I’m usually disappointed when writers employ oft-overused metaphors to describe a situation.With that in mind, Share Point 2010 is like a sea of icebergs – there is a lot going on under the surface that you may not notice until it’s too late.In the many years I worked for U2U, I worked as technical assistant for Patrick Tisseghem who unfortunately died on 3th September 2008.Together with Patrick we developed the alfa and beta versions of the Silverlight Blue Print for Share Point which contains several samples on how to integrate Silverlight with Share Point. I’m also board member of the belgian user group BIWUG.Remember that if you want to develop event receivers for specific lists, you will have to work with content types.I’m Karine Bosch and currently I’m working as Share Point Solution Architect for Recomatics, a company located in Destelbergen near Ghent.If the name isn’t changed, the changes are saved to the Share Point list.Before you can deploy the event receiver you have to change the file to bind the Update Adding event receiver to all custom lists.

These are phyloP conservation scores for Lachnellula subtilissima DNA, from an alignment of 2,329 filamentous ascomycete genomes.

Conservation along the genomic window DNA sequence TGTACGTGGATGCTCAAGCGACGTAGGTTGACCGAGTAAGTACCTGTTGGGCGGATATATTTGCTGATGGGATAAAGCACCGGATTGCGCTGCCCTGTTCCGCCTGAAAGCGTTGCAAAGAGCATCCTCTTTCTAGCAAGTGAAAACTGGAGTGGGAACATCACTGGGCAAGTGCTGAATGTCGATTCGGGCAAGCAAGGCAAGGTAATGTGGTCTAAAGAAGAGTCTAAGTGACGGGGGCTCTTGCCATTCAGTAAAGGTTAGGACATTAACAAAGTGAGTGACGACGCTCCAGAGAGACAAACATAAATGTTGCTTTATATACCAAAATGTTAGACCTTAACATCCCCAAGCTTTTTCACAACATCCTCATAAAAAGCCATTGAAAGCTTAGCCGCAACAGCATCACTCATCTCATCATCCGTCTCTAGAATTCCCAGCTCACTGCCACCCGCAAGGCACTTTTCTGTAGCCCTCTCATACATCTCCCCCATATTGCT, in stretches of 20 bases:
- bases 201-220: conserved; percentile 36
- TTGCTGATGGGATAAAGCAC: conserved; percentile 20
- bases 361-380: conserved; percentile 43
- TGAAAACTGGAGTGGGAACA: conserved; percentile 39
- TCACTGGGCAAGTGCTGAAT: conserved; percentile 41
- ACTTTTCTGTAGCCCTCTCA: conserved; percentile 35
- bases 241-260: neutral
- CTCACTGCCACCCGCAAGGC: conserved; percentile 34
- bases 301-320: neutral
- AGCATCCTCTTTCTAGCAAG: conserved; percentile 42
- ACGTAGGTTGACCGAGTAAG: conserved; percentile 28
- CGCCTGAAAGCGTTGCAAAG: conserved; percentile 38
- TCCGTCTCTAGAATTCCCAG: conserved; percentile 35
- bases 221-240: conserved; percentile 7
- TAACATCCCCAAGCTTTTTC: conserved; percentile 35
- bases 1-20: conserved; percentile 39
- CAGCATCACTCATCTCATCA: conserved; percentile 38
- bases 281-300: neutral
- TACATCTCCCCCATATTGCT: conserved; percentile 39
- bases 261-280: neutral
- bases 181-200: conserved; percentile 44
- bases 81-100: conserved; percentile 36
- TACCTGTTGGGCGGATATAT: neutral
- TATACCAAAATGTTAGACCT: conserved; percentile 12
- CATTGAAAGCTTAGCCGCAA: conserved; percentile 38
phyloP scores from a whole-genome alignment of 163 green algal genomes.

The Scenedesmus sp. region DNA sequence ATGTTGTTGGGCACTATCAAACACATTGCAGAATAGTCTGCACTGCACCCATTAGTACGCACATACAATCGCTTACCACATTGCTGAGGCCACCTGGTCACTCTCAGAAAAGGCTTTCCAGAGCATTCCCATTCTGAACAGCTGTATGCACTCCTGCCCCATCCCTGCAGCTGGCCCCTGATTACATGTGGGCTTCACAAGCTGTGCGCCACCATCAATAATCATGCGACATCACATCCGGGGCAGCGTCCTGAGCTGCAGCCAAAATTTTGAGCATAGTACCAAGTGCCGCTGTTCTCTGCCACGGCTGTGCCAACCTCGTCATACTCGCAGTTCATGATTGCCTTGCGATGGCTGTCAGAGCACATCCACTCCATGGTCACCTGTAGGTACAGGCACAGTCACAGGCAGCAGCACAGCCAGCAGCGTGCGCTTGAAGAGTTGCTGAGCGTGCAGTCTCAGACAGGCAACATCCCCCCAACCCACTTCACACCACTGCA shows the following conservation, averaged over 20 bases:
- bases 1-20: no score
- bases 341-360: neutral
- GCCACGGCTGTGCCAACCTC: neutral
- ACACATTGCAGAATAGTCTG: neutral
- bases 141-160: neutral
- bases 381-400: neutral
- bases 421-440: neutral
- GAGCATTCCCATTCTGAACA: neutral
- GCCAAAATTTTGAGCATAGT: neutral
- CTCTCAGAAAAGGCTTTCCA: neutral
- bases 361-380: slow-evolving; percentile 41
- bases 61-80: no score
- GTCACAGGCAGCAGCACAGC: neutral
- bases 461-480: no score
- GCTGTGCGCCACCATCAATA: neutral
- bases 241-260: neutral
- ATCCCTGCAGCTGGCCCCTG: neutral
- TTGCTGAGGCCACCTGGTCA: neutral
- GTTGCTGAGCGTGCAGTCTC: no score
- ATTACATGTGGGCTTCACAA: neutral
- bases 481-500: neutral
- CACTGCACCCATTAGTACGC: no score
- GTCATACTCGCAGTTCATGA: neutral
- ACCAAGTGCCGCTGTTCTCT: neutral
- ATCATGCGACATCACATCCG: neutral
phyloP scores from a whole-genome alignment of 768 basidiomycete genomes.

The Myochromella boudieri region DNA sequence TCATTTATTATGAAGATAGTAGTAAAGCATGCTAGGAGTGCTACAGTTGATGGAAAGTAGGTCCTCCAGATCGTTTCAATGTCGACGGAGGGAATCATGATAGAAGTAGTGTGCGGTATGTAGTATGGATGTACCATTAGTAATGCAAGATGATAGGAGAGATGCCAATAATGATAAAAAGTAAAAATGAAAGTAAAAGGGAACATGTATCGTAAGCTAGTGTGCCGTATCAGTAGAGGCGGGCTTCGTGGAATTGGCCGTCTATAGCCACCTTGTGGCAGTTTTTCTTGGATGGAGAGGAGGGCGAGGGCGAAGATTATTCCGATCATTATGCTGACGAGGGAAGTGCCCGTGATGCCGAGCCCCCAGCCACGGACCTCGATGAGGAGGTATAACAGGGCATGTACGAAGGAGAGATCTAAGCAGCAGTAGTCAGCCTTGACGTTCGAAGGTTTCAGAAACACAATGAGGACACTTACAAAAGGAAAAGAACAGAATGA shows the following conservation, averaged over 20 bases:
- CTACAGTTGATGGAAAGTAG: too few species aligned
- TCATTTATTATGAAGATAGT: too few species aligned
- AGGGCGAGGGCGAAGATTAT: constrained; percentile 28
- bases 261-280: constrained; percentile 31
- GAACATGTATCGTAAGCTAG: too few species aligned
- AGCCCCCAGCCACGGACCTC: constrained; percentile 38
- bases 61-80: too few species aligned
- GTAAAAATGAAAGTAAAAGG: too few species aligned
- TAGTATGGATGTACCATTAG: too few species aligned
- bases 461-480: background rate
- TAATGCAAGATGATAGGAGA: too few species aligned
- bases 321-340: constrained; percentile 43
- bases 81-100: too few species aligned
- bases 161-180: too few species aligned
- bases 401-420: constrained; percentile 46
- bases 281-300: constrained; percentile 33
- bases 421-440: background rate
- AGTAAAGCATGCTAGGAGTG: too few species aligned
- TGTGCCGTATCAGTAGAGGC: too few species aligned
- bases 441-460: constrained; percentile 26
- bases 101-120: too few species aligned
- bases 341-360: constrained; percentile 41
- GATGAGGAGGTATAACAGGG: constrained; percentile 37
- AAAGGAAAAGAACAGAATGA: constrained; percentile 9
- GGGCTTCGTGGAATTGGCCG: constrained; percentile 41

Item Event Receivers derive from the SPItem Event Receiver class and have a number of methods that can be overridden to respond to various events: As you look through this list, you should notice that events have two types of endings: WARNING: One major gotcha you should know about the SPItem Event Receiver class is that while you can implement multiple list item event handlers in a single class, Share Point instantiates a new instance of that class for each individual event it needs to handle.
I am nothing if not a masterful linguist after a beer or two or more.
Hopefully you know about item event receiver if you are having problems with them firing twice.
You can also use event receivers to validate the data that the user wants to change.
This walkthrough is based on the first one where I have a custom list with planets of our solar system.
If not, kudos to you for tackling the object model with reckless abandon.